They only come out at night

knightbusI like to consider myself a seasoned veteran of late night travel in London. I am no stranger to the night bus, the worker’s train and the Last Tube home. I am familiar with the long walk and the drunken taxicab.

I feel, therefore, that it’s my duty to provide some pearls of wisdom for those who come after – those who are new to the city, those who are just experiencing the thrill of getting ridiculously battered in town for the first time. Therefore, I have compiled a field guide to the people you meet on late night public transport. May it serve you well.

The Rowing Couple

This particular breed can usually be seen outside clubs, yelling at each other in the style of a soap opera because we live in an autistic society that takes its cues from the media because we’re all emotionally crippled. Anyway. Essentially, this will consist of a couple, one of whom (almost always the man) will be complaining that he has in some way been slighted by the other. The other will tearfully protest, in response to which the man will become louder and angrier, possibly suggesting that she has in some way made him look a fool. This will go on for a while, then they’ll go home and fuck.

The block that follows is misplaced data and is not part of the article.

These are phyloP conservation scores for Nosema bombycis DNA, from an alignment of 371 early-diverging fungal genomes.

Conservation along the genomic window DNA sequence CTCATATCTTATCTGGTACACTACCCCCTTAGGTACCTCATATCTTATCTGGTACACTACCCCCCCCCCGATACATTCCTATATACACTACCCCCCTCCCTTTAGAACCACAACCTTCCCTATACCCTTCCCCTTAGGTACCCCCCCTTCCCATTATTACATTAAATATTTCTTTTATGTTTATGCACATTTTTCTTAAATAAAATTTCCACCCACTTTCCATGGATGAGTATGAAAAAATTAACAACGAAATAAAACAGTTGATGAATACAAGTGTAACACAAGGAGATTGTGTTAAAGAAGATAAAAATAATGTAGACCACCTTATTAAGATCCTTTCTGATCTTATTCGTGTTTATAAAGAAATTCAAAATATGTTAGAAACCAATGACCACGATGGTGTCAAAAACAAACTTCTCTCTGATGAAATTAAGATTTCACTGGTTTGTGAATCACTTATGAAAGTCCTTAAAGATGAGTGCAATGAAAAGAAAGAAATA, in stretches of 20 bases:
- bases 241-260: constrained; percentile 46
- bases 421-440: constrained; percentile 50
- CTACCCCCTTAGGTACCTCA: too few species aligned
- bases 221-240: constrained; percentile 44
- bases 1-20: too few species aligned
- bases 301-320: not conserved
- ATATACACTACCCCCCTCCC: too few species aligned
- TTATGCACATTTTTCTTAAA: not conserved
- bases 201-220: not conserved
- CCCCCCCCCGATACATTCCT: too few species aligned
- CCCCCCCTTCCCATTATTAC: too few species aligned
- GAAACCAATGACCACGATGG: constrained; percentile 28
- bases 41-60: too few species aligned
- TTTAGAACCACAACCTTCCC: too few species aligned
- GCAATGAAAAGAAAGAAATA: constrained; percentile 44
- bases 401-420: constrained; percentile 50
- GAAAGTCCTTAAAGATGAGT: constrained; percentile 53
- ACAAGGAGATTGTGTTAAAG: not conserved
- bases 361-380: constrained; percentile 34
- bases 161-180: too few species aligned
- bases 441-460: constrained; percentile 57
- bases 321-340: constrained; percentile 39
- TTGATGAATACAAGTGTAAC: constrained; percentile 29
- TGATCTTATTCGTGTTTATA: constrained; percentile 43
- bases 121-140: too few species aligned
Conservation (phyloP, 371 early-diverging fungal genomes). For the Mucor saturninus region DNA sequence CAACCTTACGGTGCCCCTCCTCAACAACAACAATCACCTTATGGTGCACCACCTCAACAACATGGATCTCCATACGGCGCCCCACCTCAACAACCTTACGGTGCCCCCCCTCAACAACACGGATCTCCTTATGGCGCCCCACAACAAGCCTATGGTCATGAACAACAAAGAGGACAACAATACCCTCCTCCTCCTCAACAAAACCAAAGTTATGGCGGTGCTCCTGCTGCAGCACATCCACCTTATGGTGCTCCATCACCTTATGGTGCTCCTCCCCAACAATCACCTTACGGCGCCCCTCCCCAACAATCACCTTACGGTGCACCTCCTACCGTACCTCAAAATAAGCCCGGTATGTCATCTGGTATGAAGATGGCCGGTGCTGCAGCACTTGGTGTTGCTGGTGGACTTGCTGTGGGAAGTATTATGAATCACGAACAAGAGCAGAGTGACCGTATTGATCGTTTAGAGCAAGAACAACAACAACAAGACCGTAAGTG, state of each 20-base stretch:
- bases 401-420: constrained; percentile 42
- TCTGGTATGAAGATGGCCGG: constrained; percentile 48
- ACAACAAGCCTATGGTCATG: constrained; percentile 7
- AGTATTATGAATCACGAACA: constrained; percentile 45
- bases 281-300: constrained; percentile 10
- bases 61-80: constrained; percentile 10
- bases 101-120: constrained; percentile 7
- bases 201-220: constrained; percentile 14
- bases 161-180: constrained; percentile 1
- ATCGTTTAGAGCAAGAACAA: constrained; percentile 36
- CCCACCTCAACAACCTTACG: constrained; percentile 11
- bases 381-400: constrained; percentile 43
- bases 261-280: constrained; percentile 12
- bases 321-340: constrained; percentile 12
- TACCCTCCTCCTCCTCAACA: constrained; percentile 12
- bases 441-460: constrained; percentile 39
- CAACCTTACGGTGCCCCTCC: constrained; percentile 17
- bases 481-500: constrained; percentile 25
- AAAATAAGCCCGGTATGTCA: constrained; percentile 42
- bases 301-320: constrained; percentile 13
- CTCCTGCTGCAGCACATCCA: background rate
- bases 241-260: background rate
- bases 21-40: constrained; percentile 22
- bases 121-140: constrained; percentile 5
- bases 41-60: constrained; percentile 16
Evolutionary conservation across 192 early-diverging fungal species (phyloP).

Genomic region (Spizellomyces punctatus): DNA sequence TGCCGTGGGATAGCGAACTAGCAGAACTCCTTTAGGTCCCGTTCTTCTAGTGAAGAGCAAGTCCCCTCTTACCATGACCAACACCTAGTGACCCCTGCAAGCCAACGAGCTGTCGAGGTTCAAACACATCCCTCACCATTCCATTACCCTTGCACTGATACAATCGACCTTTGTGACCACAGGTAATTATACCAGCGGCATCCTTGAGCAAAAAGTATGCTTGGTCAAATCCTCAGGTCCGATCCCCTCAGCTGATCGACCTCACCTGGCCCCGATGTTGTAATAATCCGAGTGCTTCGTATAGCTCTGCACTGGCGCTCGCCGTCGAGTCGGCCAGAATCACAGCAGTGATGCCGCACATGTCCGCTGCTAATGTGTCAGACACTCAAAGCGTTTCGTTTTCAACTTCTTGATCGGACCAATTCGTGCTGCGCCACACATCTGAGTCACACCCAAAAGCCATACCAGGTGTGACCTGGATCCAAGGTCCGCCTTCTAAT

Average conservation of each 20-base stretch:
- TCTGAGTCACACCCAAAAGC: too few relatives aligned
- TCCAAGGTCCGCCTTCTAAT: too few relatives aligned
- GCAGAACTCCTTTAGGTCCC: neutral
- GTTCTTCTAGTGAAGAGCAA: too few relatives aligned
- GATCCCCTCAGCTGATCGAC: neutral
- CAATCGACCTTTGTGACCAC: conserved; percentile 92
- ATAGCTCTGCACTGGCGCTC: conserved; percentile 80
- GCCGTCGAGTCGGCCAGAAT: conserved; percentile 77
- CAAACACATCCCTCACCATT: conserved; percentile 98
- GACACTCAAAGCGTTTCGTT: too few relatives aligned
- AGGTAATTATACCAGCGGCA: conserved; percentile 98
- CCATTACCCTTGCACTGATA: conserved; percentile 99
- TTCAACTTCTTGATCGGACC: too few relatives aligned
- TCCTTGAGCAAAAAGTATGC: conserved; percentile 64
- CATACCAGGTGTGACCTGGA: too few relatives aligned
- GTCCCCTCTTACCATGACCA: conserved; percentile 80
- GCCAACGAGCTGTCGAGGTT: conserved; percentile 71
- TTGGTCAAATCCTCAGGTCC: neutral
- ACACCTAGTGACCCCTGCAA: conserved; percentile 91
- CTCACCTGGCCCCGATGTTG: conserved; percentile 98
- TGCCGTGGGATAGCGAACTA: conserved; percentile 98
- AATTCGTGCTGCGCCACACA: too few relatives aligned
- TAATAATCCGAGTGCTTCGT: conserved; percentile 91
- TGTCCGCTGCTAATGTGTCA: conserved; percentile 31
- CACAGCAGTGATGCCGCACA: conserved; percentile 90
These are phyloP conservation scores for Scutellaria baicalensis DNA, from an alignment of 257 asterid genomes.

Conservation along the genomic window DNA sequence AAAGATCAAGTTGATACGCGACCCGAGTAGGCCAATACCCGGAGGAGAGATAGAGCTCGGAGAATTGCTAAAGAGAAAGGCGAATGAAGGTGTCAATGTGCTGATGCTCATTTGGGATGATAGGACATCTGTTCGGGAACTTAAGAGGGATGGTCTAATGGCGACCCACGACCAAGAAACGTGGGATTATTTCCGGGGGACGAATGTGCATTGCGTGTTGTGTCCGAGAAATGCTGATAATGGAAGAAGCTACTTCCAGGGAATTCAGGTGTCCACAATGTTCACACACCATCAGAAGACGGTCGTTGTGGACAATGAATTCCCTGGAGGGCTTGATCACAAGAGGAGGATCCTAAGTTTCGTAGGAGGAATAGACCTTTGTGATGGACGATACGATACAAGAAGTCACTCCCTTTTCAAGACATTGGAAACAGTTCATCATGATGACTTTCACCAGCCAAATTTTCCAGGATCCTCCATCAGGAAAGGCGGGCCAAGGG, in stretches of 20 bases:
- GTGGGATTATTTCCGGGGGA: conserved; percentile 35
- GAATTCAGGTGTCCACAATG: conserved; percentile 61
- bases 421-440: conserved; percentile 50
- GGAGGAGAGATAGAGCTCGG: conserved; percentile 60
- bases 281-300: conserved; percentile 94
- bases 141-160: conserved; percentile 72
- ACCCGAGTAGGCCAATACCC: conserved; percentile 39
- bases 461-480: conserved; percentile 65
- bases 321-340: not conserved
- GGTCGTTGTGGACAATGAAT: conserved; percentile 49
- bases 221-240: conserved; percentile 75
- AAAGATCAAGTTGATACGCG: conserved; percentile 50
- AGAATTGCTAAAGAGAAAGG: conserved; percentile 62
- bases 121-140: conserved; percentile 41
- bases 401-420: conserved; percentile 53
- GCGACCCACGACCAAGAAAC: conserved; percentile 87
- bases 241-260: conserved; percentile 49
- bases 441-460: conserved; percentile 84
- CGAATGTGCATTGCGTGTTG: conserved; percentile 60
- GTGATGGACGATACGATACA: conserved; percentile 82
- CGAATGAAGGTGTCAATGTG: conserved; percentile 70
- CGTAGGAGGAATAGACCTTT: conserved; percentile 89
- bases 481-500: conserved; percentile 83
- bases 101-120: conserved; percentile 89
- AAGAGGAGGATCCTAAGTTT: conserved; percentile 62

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The party isn’t over!

This will consist of one or more young gentlemen who are convinced that the night is only just beginning, despite the fact that all the bars are shut and none of the clubs would let them in in their loud and blotto state. Of course, everyone else in the bus or carriage should share in their celebrations. Communication will generally be limited to “Wurrruwurrruuu-urh!” with the occasional swearword thrown in and maybe a popular chant on a manly subject. All men present should find their antics hilarious, and all women should find them sexually irresistable. This often evolves from the Alpha Team, see below.

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The Alpha Team

A group of young men on their way to a night out, all of whom are convinced that they are the one in charge. To demonstrate this, they must all be as loud and overbearing as possible. Entertaining only to themselves.